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Suns’ new forward Ryan Anderson is more of the immediate solution than a problem

Anderson will stretch the floor for Phoenix Suns rookie Deandre Ayton and others

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Houston Rockets v Cleveland Cavaliers Photo by Jason Miller/Getty Images

The Phoenix Suns’ most expensive acquisition this summer may be a complete mystery to the locals beyond his reputation for taking (and making) the longest threes this side of Golden State.

All Suns fans see is an old-model stretch power forward whom the game has passed by.

It used to be a team’s dream to have a 6’10” guy with the sand in his bucket to box out for rebounds and the range to clear the paint on the other end. Except, that was a couple years ago, I guess.

This coming year, the Suns will be counting on the likes of new acquisition Ryan Anderson along with Trevor Ariza, Mikal Bridges and Devin Booker to force opponents to fear the Suns 3-point shooting and to make room for burly new center Deandre Ayton to operate down low.

Let’s take a look at how Anderson, who’s made 39% of his high-volume threes the last five seasons, has helped his teams in the past.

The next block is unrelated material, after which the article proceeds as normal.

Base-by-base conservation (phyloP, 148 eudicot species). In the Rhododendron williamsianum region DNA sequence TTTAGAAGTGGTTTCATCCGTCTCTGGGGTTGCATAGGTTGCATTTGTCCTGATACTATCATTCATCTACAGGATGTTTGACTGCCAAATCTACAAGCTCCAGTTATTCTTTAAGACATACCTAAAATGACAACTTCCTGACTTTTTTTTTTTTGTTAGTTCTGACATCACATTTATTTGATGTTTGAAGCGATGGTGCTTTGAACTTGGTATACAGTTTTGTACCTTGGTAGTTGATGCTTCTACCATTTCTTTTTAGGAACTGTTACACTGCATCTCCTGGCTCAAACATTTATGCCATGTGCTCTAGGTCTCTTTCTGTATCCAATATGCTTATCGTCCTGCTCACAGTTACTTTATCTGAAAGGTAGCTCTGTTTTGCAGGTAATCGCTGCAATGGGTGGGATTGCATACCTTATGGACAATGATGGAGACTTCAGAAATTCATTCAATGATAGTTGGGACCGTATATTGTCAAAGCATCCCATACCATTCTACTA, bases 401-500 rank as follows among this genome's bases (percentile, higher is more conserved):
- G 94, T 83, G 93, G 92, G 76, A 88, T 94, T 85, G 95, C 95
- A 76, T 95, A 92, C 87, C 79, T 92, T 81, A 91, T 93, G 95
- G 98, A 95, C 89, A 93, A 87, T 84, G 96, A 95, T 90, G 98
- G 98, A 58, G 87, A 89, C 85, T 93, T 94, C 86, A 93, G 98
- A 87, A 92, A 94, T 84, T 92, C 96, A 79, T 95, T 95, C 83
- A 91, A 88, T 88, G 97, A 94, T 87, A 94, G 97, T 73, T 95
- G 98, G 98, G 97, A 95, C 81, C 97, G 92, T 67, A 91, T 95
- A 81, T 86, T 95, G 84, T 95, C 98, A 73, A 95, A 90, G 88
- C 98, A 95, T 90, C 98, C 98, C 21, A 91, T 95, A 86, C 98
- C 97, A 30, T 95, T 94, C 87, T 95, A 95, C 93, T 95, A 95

Break out 2011-12 season

Six years ago, the 23-year-old became the prototype power forward to create a “four-out” offense around the most dominant big man in the game, Dwight Howard. He averaged 16 points, making 39% of seven threes a game, and grabbed eight rebounds for Finals hopeful Orlando Magic.

Ryno was the league’s Most Improved Player, made the most three pointers in the ENTIRE LEAGUE (166 makes) and finished ninth in the whole NBA in Win Shares (8.9) in 61 games during the strike-shortened season. He was also sixth in the league in offensive rebounds.

But then, the Dwightmare happened, and Orlando began rebuilding in Howard’s wake as he forced his way out of town. We all know what happened to Dwight after that in LA LA Land, but what happened to Ryan Anderson?

Anderson was traded that summer too, because he was too much a “win-now” piece, and the Magic wanted a full rebuild.

So he went to the Hornets/Pelicans that summer in a sign-and-trade for big money.


After leading the league with 116 makes in 2011-12 (in 61 games, remember), Anderson made 213 threes in 2012-13 sharing a front court with prize rookie Anthony Davis, and finished second overall in the league in makes over 81 games. Anderson did this — taking seven threes per game — while coming off the bench all but 22 times that year. He still played 31 minutes a game, though.

NOLA was going through a transition, including playing the strangely unhappy max player Eric Gordon (whose heart was in Phoenix, right?). Anderson averaged 16 points and six rebounds that year, coming off the bench behind starters AD, Al-Farouq Aminu and Robin Lopez, recently exiled from Phoenix.

Then, the bottom fell out. The next two years were awful for Anderson. Just pure awful.

First, his girlfriend committed suicide in August 2013, just two months before the 2013-14 season began. Coach Monty Williams spent time with Anderson, trying to get his mind right for the NBA season after the young forward found her and couldn’t save her life.